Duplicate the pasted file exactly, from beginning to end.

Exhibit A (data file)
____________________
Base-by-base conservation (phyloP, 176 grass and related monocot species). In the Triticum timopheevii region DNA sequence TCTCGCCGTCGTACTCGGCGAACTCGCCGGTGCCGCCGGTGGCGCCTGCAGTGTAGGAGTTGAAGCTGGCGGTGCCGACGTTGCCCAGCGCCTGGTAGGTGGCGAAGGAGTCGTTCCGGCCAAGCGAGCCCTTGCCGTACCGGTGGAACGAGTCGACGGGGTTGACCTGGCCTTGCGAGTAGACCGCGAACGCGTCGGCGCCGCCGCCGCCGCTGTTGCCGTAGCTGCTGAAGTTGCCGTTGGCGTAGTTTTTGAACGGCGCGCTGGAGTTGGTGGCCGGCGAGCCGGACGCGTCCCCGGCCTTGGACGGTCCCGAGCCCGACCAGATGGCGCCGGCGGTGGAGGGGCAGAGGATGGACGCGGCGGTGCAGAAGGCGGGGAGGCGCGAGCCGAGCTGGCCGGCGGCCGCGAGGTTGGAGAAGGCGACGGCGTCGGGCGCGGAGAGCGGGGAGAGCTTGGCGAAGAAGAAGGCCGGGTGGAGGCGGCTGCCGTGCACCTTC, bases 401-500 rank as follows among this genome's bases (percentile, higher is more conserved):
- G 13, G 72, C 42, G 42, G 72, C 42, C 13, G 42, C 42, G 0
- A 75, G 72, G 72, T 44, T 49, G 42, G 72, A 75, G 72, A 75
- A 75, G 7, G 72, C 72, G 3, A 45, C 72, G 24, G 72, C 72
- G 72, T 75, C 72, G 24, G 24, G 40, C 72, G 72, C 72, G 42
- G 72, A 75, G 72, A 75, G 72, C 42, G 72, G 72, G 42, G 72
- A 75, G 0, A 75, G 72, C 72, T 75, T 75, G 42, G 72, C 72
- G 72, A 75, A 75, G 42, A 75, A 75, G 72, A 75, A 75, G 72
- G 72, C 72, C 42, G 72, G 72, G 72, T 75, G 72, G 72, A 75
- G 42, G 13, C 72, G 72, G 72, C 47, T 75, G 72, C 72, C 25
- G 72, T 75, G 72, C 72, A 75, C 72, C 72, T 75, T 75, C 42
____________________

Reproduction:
Base-by-base conservation (phyloP, 176 grass and related monocot species). In the Triticum timopheevii region DNA sequence TCTCGCCGTCGTACTCGGCGAACTCGCCGGTGCCGCCGGTGGCGCCTGCAGTGTAGGAGTTGAAGCTGGCGGTGCCGACGTTGCCCAGCGCCTGGTAGGTGGCGAAGGAGTCGTTCCGGCCAAGCGAGCCCTTGCCGTACCGGTGGAACGAGTCGACGGGGTTGACCTGGCCTTGCGAGTAGACCGCGAACGCGTCGGCGCCGCCGCCGCCGCTGTTGCCGTAGCTGCTGAAGTTGCCGTTGGCGTAGTTTTTGAACGGCGCGCTGGAGTTGGTGGCCGGCGAGCCGGACGCGTCCCCGGCCTTGGACGGTCCCGAGCCCGACCAGATGGCGCCGGCGGTGGAGGGGCAGAGGATGGACGCGGCGGTGCAGAAGGCGGGGAGGCGCGAGCCGAGCTGGCCGGCGGCCGCGAGGTTGGAGAAGGCGACGGCGTCGGGCGCGGAGAGCGGGGAGAGCTTGGCGAAGAAGAAGGCCGGGTGGAGGCGGCTGCCGTGCACCTTC, bases 401-500 rank as follows among this genome's bases (percentile, higher is more conserved):
- G 13, G 72, C 42, G 42, G 72, C 42, C 13, G 42, C 42, G 0
- A 75, G 72, G 72, T 44, T 49, G 42, G 72, A 75, G 72, A 75
- A 75, G 7, G 72, C 72, G 3, A 45, C 72, G 24, G 72, C 72
- G 72, T 75, C 72, G 24, G 24, G 40, C 72, G 72, C 72, G 42
- G 72, A 75, G 72, A 75, G 72, C 42, G 72, G 72, G 42, G 72
- A 75, G 0, A 75, G 72, C 72, T 75, T 75, G 42, G 72, C 72
- G 72, A 75, A 75, G 42, A 75, A 75, G 72, A 75, A 75, G 72
- G 72, C 72, C 42, G 72, G 72, G 72, T 75, G 72, G 72, A 75
- G 42, G 13, C 72, G 72, G 72, C 47, T 75, G 72, C 72, C 25
- G 72, T 75, G 72, C 72, A 75, C 72, C 72, T 75, T 75, C 42